Mt Alaska ascent, Whakaari Conservation Area
A kea on old mining equipment.
Mt Alaska ascent, Whakaari Conservation Area
Looking up towards Mt Alaska. You can see a track running across the mountain that leads to a derelict hut I believe.
Mt Alaska ascent, Whakaari Conservation Area
Excellent views from a mining area at about 1400m.
Mt Alaska ascent, Whakaari Conservation Area
Excellent views from a mining area at about 1400m.
Mt Alaska ascent, Whakaari Conservation Area
The Buckler Burn valley. Loved the shapes, textures and colours.
Mt Alaska ascent, Whakaari Conservation Area
Nice colours there.
Mt Alaska ascent, Whakaari Conservation Area
The final ascent of Mt Alaska along a ridge and through scree. Looked a bit intimidating at first but was fine.

Views from the summit…

Mt Alaska ascent, Whakaari Conservation Area
Mt Alfred in the middle there. That’s a great walk.
Mt Alaska ascent, Whakaari Conservation Area
A panorama roughly north-west. Mt Alfred and the Dart River centre left.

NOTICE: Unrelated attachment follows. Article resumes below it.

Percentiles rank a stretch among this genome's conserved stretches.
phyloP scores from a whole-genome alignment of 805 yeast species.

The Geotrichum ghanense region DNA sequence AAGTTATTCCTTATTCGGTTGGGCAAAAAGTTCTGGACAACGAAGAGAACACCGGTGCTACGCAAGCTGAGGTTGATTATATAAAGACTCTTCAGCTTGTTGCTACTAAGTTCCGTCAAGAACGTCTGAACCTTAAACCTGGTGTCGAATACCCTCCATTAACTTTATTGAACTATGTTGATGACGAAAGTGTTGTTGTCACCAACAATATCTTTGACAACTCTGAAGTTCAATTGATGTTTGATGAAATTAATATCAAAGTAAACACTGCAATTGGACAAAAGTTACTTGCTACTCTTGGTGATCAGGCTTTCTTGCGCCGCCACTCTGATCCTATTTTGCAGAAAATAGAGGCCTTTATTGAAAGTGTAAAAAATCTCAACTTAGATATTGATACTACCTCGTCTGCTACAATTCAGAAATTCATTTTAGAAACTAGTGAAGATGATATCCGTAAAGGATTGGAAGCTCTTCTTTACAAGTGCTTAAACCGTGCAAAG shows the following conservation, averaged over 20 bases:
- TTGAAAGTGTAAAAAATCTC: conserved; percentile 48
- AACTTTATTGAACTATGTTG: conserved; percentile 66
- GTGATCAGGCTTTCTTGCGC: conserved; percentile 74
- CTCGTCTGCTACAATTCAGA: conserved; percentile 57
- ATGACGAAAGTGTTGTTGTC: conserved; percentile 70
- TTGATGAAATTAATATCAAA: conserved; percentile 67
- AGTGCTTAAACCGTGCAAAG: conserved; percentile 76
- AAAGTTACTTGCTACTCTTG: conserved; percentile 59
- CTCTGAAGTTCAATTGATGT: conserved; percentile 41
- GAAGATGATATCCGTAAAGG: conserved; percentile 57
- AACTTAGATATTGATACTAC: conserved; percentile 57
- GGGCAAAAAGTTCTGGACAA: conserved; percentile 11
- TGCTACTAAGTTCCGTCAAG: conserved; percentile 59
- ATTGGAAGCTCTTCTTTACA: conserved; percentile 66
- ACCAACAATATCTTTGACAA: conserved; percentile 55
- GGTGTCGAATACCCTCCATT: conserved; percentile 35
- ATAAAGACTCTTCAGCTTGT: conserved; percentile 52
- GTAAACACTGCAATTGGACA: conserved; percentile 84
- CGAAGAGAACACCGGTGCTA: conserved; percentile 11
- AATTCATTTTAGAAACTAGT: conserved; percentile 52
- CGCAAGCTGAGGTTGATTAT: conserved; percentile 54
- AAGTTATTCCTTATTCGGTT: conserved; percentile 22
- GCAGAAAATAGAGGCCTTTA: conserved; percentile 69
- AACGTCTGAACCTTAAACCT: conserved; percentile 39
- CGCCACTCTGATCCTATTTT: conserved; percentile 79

Mt Alaska ascent, Whakaari Conservation Area
Mt Larkins (left, 2300m), point 2232m and Stony Peak (2130m). It was all very grand up there.
Mt Alaska ascent, Whakaari Conservation Area
Looking down the Stony Burn valley.
Mt Alaska ascent, Whakaari Conservation Area
Distant peaks in the Southern Alps. I think it’s Mt Buck in the centre.
Mt Alaska ascent, Whakaari Conservation Area
Mt Earnslaw (2830m)
Mt Alaska ascent, Whakaari Conservation Area
Distant peaks and valleys in the Southern Alps.
Mt Alaska ascent, Whakaari Conservation Area
Point 2232m and and possibly Stone Peak right rear.
Mt Alaska ascent, Whakaari Conservation Area
Lake Wakatipu, the Dart River and Humboldt Mountains.
Mt Alaska ascent, Whakaari Conservation Area
The Dart River and Humboldt Mountains.

On the way back down…

Mt Alaska ascent, Whakaari Conservation Area
Looking down the ridge. It felt easier going down than up, probably because of familiarity.
Mt Alaska ascent, Whakaari Conservation Area
The view from near Bonnie Jean Hut.